The day ahead

Central banks Investors will seek clarity on the Bank of England’s position on negative interest rates when governor Andrew Bailey speaks to the British Chambers of Commerce on Tuesday. Federal Reserve chair Jay Powell begins three days of congressional testimony, while Sweden is expected to keep rates at zero. (FT)

Tesla’s Battery Day Elon Musk is expected to reveal the latest advances in Tesla’s battery technology on Tuesday. With customary hyperbole, the electric car company’s founder has promised it will be “one of the most exciting days in Tesla’s history”. (FT)

Tesla founder Elon Musk’s car designs represent the technological future despite the company’s struggles to break through into stable profits © Chinatopix/AP

Argentina budget Finance minister Martin Guzmán is expected to present rosy predictions in Tuesday’s budget, but foreign companies are already fleeing Argentina, fearing the government’s increasing interventions. (FT)

UNGA debate begins Donald Trump, Xi Jinping, Vladimir Putin and Hassan Rouhani are due to speak at the virtual UN General Assembly on Tuesday. (NAR)

Join us this week for ‘The New Social Contract Live’, a week of daily online discussions bringing our recent FT series to life. On Tuesday, we’ll host a discussion about essential workers and whether the increased recognition of their vital role during the pandemic will translate into an increase in wages. Register for your free ticket here.

What else we’re reading

Brexit and the City: Brussels’ new battle As the clock ticks down to the UK’s departure, the EU’s ambitions to boost its financial services sector as a rival to the City are taking shape. But Brussels will find it difficult to replicate the UK capital. (FT)

Can the EU’s financial powerhouses — Dublin, Frankfurt, Paris and Amsterdam — take on more of London’s financial functions? © FT montage; Getty Images; Bloomberg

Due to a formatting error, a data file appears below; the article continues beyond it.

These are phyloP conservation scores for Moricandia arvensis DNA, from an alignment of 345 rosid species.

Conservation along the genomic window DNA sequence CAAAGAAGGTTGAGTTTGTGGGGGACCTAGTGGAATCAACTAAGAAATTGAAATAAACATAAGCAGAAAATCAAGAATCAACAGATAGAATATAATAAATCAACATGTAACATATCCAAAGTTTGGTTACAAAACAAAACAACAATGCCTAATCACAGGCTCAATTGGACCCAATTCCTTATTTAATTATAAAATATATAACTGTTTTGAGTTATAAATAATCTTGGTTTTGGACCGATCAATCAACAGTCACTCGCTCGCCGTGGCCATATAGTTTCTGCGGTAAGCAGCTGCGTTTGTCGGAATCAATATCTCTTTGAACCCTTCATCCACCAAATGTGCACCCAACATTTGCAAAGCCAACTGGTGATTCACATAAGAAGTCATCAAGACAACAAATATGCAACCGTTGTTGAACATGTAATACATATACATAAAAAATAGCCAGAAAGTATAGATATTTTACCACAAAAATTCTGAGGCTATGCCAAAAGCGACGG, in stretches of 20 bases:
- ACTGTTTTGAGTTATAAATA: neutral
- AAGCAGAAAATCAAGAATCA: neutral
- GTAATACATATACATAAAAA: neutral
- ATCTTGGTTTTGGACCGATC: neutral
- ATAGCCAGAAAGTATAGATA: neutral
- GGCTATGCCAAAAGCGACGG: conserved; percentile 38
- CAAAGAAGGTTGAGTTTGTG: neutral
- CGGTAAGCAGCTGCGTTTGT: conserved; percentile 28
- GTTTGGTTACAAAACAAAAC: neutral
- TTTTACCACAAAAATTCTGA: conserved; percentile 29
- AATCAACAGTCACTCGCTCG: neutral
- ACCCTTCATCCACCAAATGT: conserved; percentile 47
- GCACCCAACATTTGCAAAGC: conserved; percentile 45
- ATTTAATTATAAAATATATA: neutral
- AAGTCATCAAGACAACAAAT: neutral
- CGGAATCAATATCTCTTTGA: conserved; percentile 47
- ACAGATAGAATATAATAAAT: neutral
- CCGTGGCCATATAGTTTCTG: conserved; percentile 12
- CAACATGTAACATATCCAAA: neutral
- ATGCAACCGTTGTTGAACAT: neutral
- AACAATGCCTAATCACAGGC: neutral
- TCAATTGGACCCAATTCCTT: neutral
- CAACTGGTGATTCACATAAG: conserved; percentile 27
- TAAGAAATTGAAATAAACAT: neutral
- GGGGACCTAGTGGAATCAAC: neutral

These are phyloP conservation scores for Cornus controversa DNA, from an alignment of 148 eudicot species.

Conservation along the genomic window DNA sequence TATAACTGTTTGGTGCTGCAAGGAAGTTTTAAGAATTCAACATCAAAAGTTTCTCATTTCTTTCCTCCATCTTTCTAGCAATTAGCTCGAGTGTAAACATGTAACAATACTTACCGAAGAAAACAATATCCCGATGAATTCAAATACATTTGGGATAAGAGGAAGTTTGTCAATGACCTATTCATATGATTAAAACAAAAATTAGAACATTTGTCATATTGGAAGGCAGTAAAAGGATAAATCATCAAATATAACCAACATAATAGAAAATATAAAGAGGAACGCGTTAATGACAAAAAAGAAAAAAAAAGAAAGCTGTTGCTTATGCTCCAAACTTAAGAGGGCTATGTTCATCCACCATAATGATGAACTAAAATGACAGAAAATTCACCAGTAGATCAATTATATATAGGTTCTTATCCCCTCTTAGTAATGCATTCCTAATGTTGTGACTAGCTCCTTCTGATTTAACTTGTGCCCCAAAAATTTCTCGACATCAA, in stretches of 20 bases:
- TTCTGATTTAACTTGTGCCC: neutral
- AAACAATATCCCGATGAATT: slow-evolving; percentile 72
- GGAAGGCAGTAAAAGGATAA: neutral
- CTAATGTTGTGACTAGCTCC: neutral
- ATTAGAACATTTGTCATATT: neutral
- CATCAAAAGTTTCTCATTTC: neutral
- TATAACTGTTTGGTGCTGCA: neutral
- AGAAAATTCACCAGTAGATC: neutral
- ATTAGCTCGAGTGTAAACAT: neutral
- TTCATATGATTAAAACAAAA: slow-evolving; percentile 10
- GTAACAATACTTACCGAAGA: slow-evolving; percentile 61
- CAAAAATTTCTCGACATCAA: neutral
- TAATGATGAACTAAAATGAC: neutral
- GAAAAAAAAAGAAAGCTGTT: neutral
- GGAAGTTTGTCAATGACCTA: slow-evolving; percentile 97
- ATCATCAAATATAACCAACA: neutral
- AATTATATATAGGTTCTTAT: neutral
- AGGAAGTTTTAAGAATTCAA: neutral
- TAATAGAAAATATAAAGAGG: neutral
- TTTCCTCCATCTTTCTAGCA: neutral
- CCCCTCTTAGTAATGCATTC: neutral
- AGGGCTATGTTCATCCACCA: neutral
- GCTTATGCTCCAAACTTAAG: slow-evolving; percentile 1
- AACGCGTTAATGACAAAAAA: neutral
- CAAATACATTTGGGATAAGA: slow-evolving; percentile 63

Boris Johnson was never ‘lost’ Perhaps the most heart-rending recent grievances came from Boris Johnson’s pals at the Spectator, who wondered what has happened to him. The answer is he’s right there in front of them, Robert Shrimsley writes: Mr Johnson’s weaknesses were never hidden. (FT)

In Tibet’s shadow A public funeral for a Tibetan fighter has refocused attention on the region’s role in Sino-Indian tensions, with longstanding antagonism in Beijing due to India’s sheltering of the exiled Tibetan spiritual leader, the Dalai Lama. (FT)

Beijing’s unease has grown as finding the successor to the 85-year-old Dalai Lama, seen here at Chandigarh University in Mohali, India, more pressing © Keshav Singh/Hindustan Times/Getty

Beware the long arms of the law Washington and Beijing are extending the reach of their domestic law overseas, writes Gideon Rachman, as the rules-based order gives way to something more like 19th-century imperialism. Donald Trump’s TikTok takeover has mirrored Xi Jinping’s own cyber-governance, Yuan Yang writes. (FT)

The next climate campaign: meat After advocating divestment from fossil fuel companies, climate activists are taking aim at the emissions-heavy meat and dairy industries, forcing investors to price in the financial risk to agribusiness. We must put our greenbacks behind our green rhetoric, writes author Bill McKibben. (FT)

Food value chain accounts for up to 37% of global emissions

Post-virus cities The flight to cities has been an engine of development. But as Covid-19 has flourished in high-density areas — accounting for at least 90 per cent of cases, according to the UN — emerging economies are rethinking urbanisation. (FT)

A new era of US hunger Patti Waldmeir started her FT career covering famine in Africa in the 1980s. She did not expect to be writing about hunger in her own homeland 40 years later. (FT)

Video of the day

Why China’s control of rare earths matters China dominates the world’s production and supply of rare earths — obscure elements that are vital for high tech manufacturing. Jamie Smyth explains why this matters. (FT)

Video: Why China’s control of rare earths mattersVideo: Why China’s control of rare earths matters